I got offered and accepted and offer at a great University doing a degree that will get me a good job in the future. But with all the expectations of what University is supposed to be, I found myself miserable. Living in halls was horrible: the people I shared a kitchen with were horrible and I underestimated the costs of living. Books alone used up my loan for the first month. Constantly partying wasn't my scene either so it was difficult to make friends. This lead to what I think was depression, I stopped eating and started drinking to solve my problems. I was so close to quitting when I spoke to a mentor provided through the University and just burst into tears. Eventually I had to move back home and travel to University to get over the depression and to stop drinking so much.
I didn't quit. And now, going into fourth year, I'm glad I stuck at it. After one year, I'll have a good degree that could lead to a good job. Without speaking to my mentor I would have never recovered from that on my own. What it made me realise that your dreams coming true might not necessarily be what you expect. Accepting a set back was definitely the best thing I could have done.
A few years ago my sister developed Bulimia as a way to cope with whatever was going on in her life; reasons we still don't know about. The hardest part was when my Mum found out: watching her get upset about it, and even escape to my Gran's house to get away from it. As a family we had no idea what to do., short of hiding the junk food bulimic's need to fuel the binges. Whether this was right or not, I don't know. As her bigger sister I encouraged her to find help as I couldn't stand what it was doing to the family. She found a teacher to speak to at School. Someone I guess she could trust. The teacher encouraged her, in turn, to speak to the school nurse and get some help from some professionals.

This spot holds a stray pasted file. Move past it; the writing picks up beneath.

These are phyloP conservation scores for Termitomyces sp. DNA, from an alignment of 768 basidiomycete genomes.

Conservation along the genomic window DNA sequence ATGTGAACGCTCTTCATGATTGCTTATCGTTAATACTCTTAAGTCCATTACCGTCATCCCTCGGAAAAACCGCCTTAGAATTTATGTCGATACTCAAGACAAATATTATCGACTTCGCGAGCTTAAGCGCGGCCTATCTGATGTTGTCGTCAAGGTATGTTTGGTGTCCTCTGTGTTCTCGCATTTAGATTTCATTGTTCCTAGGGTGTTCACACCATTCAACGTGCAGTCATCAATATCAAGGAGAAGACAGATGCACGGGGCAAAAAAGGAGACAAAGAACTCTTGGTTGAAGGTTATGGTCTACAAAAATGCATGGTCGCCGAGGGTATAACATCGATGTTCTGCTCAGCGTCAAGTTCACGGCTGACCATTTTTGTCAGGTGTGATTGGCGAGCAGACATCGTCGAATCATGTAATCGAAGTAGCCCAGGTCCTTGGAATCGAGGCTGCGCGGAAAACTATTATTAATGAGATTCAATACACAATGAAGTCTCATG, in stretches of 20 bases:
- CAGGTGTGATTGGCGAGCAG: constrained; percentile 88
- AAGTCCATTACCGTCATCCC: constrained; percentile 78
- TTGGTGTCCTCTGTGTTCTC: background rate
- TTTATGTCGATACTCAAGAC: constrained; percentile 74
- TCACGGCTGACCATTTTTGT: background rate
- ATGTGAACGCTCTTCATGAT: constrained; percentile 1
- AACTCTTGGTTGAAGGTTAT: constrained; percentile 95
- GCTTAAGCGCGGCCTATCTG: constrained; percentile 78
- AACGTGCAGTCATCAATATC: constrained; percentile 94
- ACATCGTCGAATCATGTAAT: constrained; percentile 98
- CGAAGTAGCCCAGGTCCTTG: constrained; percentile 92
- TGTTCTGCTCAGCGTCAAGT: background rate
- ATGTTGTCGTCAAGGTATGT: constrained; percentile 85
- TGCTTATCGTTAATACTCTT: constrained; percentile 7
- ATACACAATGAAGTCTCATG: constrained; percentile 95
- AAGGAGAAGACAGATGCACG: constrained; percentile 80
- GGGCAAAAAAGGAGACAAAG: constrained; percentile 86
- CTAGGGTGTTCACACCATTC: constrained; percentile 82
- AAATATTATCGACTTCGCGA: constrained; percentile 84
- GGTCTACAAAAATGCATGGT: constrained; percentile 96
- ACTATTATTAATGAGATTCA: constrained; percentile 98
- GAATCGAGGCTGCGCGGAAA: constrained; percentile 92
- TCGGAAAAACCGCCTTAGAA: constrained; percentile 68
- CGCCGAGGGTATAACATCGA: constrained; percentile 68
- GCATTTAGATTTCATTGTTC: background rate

She got better eventually, through sessions with professionals but if it hadn't been for that one teacher that stopped and listened to her, I don't know where we'd be. I think what helped the most was taking action early. She was only very early teens at the time, but was still massively impacted by a negative outlook on a normal body image. It is so important to look out for the signs of bulimia, because it can be life changing for even the strongest person.